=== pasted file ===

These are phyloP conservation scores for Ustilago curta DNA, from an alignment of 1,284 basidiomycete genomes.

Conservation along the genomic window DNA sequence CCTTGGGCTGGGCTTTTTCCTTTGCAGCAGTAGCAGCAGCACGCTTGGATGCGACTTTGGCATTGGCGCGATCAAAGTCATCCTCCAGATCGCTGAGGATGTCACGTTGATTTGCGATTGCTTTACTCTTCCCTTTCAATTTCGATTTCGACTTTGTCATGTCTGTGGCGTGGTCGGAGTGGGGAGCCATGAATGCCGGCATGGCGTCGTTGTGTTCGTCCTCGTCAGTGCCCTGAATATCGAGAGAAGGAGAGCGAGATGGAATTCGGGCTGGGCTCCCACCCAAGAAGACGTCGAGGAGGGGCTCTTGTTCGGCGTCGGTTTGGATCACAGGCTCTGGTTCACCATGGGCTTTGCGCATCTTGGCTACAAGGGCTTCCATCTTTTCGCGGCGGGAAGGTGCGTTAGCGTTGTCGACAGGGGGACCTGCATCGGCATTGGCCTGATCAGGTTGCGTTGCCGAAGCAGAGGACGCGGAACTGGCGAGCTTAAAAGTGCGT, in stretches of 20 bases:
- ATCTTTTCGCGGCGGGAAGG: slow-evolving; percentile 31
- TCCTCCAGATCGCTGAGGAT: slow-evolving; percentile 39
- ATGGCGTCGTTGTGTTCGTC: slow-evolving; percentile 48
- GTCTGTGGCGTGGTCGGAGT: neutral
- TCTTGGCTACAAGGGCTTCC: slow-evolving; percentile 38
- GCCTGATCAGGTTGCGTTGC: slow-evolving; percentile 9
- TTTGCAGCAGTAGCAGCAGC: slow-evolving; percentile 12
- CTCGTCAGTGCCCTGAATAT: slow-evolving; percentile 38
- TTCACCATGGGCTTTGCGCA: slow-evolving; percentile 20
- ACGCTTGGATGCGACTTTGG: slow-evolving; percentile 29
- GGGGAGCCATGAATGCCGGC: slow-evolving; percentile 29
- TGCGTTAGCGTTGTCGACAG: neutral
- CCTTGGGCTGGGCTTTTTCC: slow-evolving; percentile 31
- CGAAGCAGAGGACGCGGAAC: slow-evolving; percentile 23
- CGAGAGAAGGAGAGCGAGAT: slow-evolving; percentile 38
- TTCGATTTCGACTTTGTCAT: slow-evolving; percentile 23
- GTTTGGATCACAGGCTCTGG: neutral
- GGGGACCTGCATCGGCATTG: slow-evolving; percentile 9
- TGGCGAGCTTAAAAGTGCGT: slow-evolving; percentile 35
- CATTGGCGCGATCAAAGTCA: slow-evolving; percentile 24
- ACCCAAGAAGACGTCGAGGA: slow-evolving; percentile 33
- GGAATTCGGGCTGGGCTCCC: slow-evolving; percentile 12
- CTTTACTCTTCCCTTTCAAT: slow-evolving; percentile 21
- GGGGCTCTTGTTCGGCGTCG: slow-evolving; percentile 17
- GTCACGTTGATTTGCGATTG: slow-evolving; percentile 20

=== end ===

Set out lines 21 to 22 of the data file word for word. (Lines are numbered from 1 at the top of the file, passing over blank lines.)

- TGGCGAGCTTAAAAGTGCGT: slow-evolving; percentile 35
- CATTGGCGCGATCAAAGTCA: slow-evolving; percentile 24